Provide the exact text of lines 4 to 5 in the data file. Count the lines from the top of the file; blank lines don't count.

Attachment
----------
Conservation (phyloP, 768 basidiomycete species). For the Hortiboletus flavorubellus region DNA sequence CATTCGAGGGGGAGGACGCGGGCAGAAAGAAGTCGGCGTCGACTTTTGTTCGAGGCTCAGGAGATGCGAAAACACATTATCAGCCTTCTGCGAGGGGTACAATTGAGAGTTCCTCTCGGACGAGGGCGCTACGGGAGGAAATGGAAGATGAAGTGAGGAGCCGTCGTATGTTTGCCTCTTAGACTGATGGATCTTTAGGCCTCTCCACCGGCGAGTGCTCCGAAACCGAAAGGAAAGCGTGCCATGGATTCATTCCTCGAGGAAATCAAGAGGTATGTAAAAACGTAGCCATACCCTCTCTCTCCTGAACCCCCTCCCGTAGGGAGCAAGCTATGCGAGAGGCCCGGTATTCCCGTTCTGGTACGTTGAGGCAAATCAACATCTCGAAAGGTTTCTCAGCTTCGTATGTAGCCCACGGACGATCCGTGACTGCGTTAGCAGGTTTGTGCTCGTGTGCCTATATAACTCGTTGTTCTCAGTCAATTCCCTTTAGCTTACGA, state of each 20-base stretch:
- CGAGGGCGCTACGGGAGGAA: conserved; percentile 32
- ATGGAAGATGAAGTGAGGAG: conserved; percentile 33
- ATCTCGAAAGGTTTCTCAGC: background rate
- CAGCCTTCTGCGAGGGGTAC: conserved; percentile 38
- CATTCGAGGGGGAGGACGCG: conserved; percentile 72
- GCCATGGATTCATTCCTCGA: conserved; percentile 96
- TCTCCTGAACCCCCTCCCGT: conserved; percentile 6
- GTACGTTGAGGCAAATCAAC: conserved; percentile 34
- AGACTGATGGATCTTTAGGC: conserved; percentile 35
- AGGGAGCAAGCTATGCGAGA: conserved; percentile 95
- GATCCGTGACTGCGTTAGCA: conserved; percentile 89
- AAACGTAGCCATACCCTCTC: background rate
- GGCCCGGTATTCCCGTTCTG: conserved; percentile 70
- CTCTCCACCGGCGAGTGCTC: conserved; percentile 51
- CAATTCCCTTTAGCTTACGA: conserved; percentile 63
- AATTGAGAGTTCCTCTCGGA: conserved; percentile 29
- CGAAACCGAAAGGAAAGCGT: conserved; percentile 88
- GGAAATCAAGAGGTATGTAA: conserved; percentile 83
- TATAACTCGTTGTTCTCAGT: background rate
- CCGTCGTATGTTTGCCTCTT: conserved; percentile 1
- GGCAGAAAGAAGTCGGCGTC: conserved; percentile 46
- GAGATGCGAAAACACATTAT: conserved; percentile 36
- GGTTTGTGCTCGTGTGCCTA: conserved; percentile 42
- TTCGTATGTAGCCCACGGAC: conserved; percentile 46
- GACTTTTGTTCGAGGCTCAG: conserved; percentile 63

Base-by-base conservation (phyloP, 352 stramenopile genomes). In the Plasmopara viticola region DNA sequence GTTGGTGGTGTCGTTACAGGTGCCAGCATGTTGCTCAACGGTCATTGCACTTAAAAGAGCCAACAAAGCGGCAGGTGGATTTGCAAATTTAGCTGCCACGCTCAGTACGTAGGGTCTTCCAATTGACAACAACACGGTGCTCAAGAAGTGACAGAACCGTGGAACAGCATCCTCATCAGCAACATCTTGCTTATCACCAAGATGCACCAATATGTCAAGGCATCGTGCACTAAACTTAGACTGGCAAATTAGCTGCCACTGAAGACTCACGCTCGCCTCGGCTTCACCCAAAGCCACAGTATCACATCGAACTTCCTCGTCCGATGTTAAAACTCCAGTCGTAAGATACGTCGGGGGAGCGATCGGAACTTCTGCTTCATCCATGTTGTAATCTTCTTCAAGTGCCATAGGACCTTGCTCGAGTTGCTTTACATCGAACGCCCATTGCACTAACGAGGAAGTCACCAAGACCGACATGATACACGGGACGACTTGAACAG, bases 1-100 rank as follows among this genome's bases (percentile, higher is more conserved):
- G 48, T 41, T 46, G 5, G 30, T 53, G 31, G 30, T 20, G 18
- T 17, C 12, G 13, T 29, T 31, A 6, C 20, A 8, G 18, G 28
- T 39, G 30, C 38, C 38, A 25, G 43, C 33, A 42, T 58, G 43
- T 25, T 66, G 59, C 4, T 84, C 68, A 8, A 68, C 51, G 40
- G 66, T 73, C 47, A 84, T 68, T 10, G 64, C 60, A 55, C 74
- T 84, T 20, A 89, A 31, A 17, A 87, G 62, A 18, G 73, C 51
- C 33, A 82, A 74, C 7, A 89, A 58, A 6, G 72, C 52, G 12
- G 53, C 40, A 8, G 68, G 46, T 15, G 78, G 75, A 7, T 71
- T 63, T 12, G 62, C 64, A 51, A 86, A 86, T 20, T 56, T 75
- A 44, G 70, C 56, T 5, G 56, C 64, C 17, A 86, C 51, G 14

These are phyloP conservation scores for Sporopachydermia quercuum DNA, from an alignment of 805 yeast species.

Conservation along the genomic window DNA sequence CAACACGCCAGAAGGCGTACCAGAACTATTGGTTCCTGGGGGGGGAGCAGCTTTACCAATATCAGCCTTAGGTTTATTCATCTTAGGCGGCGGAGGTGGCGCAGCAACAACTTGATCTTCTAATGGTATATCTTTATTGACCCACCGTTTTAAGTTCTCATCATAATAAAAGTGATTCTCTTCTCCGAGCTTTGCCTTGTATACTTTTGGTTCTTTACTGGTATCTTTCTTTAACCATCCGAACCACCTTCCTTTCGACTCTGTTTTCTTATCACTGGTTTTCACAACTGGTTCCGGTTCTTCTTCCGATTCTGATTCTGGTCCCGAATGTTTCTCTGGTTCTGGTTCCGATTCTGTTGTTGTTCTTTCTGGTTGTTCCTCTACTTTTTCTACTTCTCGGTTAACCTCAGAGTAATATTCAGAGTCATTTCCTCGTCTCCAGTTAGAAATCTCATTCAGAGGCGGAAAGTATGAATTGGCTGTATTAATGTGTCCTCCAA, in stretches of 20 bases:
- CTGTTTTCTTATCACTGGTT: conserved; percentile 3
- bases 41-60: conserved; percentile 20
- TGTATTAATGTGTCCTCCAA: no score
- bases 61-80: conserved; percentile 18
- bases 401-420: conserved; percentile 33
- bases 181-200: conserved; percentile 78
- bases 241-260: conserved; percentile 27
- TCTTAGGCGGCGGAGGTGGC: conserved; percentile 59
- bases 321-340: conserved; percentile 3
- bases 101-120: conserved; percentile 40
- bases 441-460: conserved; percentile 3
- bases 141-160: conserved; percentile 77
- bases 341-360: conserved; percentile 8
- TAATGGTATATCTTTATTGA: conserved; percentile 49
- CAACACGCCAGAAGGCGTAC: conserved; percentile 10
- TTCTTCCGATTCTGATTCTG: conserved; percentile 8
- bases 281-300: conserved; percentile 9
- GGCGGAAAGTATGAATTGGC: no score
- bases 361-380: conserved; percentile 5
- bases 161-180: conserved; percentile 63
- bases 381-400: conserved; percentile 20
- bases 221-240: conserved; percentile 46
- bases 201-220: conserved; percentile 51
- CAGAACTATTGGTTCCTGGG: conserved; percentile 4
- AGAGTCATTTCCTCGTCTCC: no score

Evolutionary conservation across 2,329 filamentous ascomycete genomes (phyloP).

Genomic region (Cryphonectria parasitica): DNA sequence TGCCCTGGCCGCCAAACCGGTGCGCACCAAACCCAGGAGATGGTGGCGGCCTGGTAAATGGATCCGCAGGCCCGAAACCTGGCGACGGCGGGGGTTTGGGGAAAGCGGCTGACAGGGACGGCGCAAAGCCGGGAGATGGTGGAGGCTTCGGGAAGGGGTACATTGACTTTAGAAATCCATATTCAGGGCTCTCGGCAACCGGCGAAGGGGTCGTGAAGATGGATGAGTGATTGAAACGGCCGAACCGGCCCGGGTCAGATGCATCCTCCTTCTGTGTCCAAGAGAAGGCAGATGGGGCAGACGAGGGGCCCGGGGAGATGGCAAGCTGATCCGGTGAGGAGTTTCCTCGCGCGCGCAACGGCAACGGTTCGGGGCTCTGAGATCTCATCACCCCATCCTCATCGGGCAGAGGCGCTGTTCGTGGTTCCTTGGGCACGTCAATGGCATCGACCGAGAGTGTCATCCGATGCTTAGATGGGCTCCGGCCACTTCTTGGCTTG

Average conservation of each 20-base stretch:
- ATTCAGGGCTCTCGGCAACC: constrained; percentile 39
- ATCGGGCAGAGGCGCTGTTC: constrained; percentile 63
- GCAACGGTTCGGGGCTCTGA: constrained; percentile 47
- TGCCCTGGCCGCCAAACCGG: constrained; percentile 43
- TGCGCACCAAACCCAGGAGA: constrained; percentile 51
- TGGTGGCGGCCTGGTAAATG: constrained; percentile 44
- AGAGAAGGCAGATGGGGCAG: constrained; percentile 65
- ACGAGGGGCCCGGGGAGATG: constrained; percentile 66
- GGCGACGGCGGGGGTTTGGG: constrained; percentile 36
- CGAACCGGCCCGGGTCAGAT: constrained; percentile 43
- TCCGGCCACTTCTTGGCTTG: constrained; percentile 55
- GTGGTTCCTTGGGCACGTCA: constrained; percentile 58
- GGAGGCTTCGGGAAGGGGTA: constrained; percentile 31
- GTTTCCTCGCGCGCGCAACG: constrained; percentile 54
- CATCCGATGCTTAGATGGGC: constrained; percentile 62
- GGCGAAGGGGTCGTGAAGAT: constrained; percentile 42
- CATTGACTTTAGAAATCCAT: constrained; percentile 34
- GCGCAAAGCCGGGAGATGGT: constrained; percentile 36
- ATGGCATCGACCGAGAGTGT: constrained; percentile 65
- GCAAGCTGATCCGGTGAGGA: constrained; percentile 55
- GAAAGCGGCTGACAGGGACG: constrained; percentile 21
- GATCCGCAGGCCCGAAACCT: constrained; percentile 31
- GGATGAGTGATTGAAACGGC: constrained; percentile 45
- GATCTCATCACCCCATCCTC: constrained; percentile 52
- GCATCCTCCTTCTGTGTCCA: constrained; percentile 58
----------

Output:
- ATCTCGAAAGGTTTCTCAGC: background rate
- CAGCCTTCTGCGAGGGGTAC: conserved; percentile 38